Guilfoyle has not been smart enough to realise she been co-opted by a misogynistic culture, being made the mouthpiece for a worrying trend which she was in a position to reject. Luckily, the sort of young women whose experience she distrusts, often prove to be far more savvy when it comes to equality in the media.
I'll admit I was a little late to the Girls party. But once I arrived, I partied HARD, watching all three seasons in the space of a week. The finale marked a Lena Dunham-shaped hole in my life, which I have partially filled with her new autobiography Not That Kind of Girl, but by and large I remain pining for season 4 to hit our screens next year.
87% of girls aged 11-21 believe that they are judged more on their looks than their ability. It's an unbelievable figure - but you can see why girls think this way. The belief that they don't look good enough and that they are judged most on how good they look is preventing girls from putting their hands up and saying 'I can do anything I want to do'
2014 marks my tenth year attending the CGI. When former US President William J. Clinton first launched the initiative back in 2005, it broke down many of the silos that existed within the development community. Policy makers, academics, and private sector leaders began to have honest discussions. Relationships began, and partnerships emerged.
Thousands of girls - represented by Girlguiding - have entered the political fray, many for the first time. In Girls Matter, they make eight demands of politicians to put girls' interests at the heart of what they do across government. As an act of collective lobbying by a group of young women, it is unprecedented.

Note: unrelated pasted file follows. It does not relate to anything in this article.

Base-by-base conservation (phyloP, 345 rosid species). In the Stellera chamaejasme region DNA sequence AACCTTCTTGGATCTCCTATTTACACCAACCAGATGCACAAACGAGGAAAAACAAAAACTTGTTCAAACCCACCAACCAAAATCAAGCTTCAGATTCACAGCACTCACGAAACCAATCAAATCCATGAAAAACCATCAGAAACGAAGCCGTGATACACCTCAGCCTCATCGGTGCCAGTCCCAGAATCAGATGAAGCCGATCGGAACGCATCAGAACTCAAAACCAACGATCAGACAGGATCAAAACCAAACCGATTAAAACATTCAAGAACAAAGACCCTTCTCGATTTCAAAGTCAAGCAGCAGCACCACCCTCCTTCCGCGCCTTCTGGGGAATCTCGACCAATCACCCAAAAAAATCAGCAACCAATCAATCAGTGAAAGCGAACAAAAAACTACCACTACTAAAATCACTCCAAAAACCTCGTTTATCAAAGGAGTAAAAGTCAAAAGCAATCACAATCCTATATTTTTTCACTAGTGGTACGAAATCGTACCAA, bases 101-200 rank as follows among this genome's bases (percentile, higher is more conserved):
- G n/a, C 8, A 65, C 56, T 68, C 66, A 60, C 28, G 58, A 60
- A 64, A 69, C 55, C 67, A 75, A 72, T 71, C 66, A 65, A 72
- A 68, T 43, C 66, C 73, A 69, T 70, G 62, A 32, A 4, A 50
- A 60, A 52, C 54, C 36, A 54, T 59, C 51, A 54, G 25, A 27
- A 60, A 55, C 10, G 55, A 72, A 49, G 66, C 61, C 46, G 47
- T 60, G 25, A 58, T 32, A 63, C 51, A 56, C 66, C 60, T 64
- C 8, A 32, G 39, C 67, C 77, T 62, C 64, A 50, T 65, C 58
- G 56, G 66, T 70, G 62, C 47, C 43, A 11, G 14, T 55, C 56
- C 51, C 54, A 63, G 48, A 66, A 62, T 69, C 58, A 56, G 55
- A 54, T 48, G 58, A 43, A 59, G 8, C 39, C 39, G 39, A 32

The lesson here is that child marriage does not "only" affect fourteen million girls a year; the consequences are far reaching. Early and forced child marriage not only violates the universal declaration of human rights, but it also prevents us from having an inclusive and prosperous global economy. Something that even the most conservative economist or demanding shareholder can agree is bad news, indeed.
A former boss of mine had a habit of saying 'women can't tell jokes and women can't do creative'. He was referring to creating advertising ideas, when he said this but he could have meant anything creative, even cooking. Actually, he was including cooking: 'all of the best chefs in the world are men' he would also remind us.
So it seems that Disney has moved with the times, as it is the more recent princesses that symbolise true female role models. Merida, a new princess from Brave, shows that Disney has tossed aside the snow-white, angelic style. Instead, the bushy, ginger-haired scruff ball, is a free-spirited and powerful girl...